I wanted Master of Orion 3 to be the greatest turn-based strategy game of all time. I wanted it to be a worthy heir to its predecessors. I wanted to spend endless hours lost in its strategic depths, gladly loosing a few hours of sleep to secure victory over a strategic star system.
I wanted all of this … and I got none of it. Master of Orion 3 is one of the biggest gaming disappointments I’ve ever experienced — it’s the Highlander 2 of computer games, and that’s saying a lot.
Looking at the box, reading the manual, and glancing over the game’s interface, it looks as though MOO3 has what it takes. The set-up is similar to what came before in Master of Orion 1 and 2. Players fight for control of star system, each of which is home to planets of varying quality. The game extends planetary management beyond that offered in MOO2 by giving each planet several different “zones” which can be assigned different tasks.
Planets provide the infrastructure for the game, allowing players to build social improvements that keep people happy, technological improvements to add with research, and martial upgrades that improve fighting and defensive capabilities. They are also responsible for producing military units, such as warships and ground troops. Like the previous MOO incarnations, players are able to custom-build starships based on technology they researched.
Movement in the game is more restrictive than in previous editions. Star systems are linked by “star lanes” which allow for quick and easy transfer between connected stars. Unconnected stars can still be accessed by fleets, but the travel time is measured in decades. The map has been extended into three dimensions, and players need to rotate the grid in order to see how close stars are to one another and to understand the underlying structure of the galaxy. As in earlier games, there are myriad alien races, each of which has its own strengths and weaknesses. Many of these are familiar holdovers from previous editions of the game, but there are several new races as well.
As in previous games, ship-to-ship and ground combat are handled in their own screens, but this time around, the combat’s more extensive. Players are given a fleet-eye view, and are able to order their ships around using flanking and other maneuvers. The same goes on the ground.
Fleshing out the game is an extensive back story that re-invents the galaxy’s history for the new game, expanding upon it even more than the first sequel did. There are several victory conditions — military, trade, political, etc. — which allows players to do more than just crush all who stand before them.
So with all these great-sounding features, how did the game go so very wrong? Too much complexity combined with too overarching an AI.
The planetary zones offer a good example of this. My guess is that giving zones to planets was done to provide more depth to empire management, similar to adding planets to solar system in Master of Orion II. The difference is that adding planets increased the complexity of the game by a factor of 2 or 3. Adding zones to each planet did the same, resulting in exponential growth. Let me put it another way. In MOO1, players controlled a half dozen to a dozen planets. In MOO2, players had the same number of stars, each with at least one planet, often with two or three. This resulted in something like 24 to 32 worlds to be managed. Early in the game these worlds were easily managed by the player. Later in the game, it was easy to manage a few important worlds, and hand the rest over to the AI.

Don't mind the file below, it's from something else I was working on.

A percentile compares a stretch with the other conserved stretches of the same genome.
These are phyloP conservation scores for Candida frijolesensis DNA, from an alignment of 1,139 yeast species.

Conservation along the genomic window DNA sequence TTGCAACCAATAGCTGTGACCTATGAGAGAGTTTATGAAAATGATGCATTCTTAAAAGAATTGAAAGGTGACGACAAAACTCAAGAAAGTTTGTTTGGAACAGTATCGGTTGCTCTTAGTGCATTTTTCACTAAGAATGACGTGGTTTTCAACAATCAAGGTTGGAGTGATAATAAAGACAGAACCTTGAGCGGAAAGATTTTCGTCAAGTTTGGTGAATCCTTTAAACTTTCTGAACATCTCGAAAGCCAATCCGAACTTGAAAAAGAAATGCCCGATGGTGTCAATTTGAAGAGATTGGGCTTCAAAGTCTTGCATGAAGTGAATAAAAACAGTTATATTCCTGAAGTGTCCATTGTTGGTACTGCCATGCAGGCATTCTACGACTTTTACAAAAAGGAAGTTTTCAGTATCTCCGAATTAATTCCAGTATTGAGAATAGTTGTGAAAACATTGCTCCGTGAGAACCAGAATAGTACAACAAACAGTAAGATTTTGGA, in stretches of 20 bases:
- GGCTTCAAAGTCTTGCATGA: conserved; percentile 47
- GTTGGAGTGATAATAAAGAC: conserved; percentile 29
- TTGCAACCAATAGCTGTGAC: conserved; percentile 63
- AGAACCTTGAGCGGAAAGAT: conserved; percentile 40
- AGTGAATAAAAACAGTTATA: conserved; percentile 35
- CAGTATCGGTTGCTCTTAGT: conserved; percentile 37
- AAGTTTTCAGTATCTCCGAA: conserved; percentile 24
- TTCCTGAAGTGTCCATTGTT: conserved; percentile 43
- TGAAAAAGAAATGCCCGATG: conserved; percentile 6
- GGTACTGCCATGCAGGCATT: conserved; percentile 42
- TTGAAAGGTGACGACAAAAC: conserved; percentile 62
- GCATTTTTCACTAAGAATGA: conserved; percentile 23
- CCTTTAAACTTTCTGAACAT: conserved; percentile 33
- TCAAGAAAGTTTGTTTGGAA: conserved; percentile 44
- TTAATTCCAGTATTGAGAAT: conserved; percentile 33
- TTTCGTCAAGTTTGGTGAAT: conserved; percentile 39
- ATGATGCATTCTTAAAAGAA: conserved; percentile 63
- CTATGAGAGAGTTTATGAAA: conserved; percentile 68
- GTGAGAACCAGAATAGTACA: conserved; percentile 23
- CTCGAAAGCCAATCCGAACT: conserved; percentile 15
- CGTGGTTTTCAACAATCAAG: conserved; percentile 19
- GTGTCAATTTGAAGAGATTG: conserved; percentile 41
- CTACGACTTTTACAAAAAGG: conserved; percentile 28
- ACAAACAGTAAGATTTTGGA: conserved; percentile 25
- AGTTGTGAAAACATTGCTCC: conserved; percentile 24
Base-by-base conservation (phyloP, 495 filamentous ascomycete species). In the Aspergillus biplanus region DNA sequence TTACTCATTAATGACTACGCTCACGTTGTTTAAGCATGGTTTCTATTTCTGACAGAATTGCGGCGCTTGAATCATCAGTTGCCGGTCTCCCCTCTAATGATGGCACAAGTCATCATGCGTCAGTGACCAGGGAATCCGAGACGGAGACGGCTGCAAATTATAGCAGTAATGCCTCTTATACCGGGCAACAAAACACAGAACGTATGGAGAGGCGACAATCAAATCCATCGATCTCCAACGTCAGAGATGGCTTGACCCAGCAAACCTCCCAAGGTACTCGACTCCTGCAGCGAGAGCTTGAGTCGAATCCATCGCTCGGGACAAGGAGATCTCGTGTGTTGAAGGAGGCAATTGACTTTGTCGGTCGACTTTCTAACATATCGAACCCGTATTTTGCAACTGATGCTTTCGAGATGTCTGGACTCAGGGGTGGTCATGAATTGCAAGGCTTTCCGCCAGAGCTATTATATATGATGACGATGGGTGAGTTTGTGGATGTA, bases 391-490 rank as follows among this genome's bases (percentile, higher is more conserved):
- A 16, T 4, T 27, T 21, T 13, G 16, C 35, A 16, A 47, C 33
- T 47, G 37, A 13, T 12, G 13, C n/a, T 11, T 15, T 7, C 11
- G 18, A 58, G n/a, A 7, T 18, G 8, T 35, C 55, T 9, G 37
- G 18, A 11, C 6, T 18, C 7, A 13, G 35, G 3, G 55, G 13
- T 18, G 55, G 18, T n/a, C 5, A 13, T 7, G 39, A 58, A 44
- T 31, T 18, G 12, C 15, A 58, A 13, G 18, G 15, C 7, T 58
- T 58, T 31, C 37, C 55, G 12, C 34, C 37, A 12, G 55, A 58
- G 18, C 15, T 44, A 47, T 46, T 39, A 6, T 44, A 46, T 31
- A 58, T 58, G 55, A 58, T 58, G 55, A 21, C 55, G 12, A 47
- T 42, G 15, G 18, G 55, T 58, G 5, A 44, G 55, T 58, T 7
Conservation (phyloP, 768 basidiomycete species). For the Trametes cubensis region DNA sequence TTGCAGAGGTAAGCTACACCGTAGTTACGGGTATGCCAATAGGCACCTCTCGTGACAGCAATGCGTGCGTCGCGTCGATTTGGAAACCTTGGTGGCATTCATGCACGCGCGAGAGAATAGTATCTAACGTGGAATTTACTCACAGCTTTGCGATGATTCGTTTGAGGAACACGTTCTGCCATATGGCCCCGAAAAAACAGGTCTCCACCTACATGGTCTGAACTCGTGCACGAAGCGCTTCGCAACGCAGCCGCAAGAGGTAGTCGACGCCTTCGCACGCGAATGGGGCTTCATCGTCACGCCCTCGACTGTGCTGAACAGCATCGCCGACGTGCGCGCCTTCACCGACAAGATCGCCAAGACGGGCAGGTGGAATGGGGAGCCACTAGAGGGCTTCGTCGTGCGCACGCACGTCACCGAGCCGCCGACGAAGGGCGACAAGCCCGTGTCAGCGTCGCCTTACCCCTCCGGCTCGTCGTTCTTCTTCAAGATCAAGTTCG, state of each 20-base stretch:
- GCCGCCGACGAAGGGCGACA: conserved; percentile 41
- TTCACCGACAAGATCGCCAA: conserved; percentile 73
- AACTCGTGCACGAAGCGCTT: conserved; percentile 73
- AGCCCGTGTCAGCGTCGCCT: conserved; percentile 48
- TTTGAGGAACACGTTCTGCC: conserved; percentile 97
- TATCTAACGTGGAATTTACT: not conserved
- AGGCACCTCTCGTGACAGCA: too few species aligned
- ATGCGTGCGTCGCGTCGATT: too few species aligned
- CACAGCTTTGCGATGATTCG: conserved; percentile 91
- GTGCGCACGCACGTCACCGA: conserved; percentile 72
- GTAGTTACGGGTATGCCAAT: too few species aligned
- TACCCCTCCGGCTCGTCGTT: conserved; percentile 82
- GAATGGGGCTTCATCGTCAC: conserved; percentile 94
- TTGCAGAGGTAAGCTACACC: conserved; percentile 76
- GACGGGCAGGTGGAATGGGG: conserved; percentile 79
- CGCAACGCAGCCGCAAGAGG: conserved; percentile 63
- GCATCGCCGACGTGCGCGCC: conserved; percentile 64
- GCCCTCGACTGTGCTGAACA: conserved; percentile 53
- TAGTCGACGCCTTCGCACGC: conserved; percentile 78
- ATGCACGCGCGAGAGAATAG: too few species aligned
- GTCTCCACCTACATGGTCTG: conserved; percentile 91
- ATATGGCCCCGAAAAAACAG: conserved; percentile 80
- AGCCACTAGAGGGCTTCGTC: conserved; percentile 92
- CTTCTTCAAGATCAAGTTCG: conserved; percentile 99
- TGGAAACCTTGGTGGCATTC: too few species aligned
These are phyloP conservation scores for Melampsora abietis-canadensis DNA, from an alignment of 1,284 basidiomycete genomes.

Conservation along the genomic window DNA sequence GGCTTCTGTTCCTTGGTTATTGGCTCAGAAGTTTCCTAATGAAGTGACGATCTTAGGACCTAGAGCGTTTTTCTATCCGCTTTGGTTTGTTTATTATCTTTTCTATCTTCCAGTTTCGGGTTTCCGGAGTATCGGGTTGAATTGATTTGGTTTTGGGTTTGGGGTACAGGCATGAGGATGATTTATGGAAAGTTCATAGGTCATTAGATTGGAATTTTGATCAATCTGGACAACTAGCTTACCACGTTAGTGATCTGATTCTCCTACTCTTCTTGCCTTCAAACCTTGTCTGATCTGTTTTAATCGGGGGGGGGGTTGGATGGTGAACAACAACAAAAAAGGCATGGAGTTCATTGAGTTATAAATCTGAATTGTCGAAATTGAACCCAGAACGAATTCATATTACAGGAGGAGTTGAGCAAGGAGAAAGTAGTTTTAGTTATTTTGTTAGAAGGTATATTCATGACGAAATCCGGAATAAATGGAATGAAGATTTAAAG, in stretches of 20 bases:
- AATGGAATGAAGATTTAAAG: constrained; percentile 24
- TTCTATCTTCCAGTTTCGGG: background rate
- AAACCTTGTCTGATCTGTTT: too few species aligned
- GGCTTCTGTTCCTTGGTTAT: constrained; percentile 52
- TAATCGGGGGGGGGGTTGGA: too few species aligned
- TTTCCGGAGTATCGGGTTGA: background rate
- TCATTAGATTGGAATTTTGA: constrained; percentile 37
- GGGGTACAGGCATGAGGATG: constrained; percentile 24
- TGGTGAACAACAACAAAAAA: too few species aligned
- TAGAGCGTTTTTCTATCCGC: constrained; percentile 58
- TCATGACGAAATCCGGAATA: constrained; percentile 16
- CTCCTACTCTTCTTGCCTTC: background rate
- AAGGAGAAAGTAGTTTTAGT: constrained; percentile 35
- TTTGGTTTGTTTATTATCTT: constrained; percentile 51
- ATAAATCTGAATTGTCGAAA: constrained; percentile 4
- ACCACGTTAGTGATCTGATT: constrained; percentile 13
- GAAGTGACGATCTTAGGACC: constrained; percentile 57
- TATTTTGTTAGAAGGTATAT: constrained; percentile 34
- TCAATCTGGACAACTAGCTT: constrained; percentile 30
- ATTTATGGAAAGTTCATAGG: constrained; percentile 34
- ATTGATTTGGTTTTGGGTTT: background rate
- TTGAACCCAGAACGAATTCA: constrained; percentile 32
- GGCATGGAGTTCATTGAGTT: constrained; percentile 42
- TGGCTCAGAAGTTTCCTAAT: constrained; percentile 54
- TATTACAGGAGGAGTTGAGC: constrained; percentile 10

In MOO3, with zones, you have the potential to manage upwards of 50 zones in a smallish-sized empire. This is insanely complex, and almost from the word go players choose to let the computer do the work.
This pattern plays out again and again. Ships are two or three times more complex than they were in MOO2 — not only do you have different sizes of ships, and assorted technologies that can be incorporated them, but you also have different classes of ships. Once again, you could do this by hand, but why? The computer does it easier (if not necessarily better).
In MOO3, ships no longer just pop into orbit, ready to be deployed through out the galaxy. Instead they go into orbit around the planet, where they don’t show up on the map. You then must assemble them into fleets, which like ships come in a bewildering array of types and sizes. You could manually assemble a fleet, but again, why? The AI faster and in this case, better.
As with its predecessors, MOO3 gives players the opportunity to watch or take active control of battles between fleets. The difference between MOO3 and its predecessors is that the older games, while offering crude renders, at least let you understand what was happening in the battle. In MOO3, fleets engage on a solar system scale, which unfortunately means that the ships displayed as tiny little dots. Battles consist of these tiny little dots firing at each other. Directing a battle is uninspiring, and actually watching a battle while the computer fights is useless. Often the ships will just dance around each other, occasionally taking pot shots, and dragging out the combat unnecessarily. This leaves a third option, letting the computer resolve the fight, off-screen, and then display the results to the user. But because this message is essentially “you won” or “you lost”, you have no way of knowing why you won or lost.
Even technology research offers you more of the same automated monotony, but this time, you don’t even get to pretend to be useful. Players assign priorities to one of six research areas, and then the computer decides which fields to research. Multiple discovers are revealed each round, which a essentially meaningless because players didn’t choose what to research, and thus, don’t ever fully understand the usefulness of the technologies that appear.